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Francis J. (Bud) Offerman, P.E., C.I.H., of Indoor Environment Engineering, San Francisco, CA, told HIE attendees that “The main essential tool is a rational investigative plan,” and not to “get shackled by the client who is paying for the investigation.”
Offerman said there are different types of investigations:
Reactive — responding to occupant complaints (described below);
Post mitigation — clearance testing;
Proactive — healthy building management and real estate transactions;
Forensic — legal determinations of causality.
THE REACTIVE INVESTIGATIONOfferman said there is a logical progression of processes during a reactive investigation. These processes begin with a description of the problem and then lead to the following:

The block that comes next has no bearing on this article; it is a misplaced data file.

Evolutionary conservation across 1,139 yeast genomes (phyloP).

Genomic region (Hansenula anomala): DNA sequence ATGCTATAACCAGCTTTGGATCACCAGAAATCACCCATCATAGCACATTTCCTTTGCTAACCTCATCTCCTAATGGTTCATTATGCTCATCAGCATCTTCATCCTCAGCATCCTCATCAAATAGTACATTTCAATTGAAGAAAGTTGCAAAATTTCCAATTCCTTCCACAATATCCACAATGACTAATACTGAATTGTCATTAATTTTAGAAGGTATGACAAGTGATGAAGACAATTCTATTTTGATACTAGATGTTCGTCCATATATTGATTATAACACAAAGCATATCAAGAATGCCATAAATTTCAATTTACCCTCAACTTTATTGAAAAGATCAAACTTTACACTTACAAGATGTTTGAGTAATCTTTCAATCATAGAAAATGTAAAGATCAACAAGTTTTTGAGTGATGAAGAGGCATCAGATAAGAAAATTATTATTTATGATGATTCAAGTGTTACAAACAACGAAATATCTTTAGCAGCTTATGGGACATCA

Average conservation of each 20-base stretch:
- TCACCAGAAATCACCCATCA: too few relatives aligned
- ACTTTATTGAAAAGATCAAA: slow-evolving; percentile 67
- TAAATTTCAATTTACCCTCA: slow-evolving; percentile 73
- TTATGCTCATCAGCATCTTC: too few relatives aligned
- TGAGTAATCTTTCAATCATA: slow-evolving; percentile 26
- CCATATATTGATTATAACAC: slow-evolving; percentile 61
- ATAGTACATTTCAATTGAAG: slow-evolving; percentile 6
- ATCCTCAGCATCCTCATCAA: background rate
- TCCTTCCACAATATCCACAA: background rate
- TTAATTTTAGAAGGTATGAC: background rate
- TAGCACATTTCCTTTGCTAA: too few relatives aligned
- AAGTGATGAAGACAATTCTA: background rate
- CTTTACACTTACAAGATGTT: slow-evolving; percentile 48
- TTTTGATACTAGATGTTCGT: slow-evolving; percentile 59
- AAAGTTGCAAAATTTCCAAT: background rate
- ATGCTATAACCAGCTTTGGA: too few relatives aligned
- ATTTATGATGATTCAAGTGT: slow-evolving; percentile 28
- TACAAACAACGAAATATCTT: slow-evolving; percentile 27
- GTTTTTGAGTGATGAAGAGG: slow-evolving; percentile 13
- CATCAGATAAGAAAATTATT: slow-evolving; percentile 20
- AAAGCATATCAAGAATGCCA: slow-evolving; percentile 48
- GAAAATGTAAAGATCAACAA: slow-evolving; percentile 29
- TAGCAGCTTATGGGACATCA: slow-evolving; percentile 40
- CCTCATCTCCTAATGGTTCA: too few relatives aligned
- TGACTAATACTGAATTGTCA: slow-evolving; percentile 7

“The first thing to do is to interview building occupants and perform a source inspection, including the outdoors and underground areas,” Offerman said. “Next, take ventilation system measurements and inspect. This step involves checking the outside air, air filtration, and air pressure.
“Take air contamination measurements, which are useful for documenting contaminant exposures but are not real useful in diagnosing IAQ problems. Lastly, interpret the data.”
Offerman added that investigative tools should include ASHRAE ventilation standards and local building codes.
He concluded that it is important to encourage building owners and managers to form an IAQ management plan. That way, “When an investigator comes in, a lot of the work is already done (i.e., complaint logs, ventilation records, etc.).”
Publication date: 06/03/2002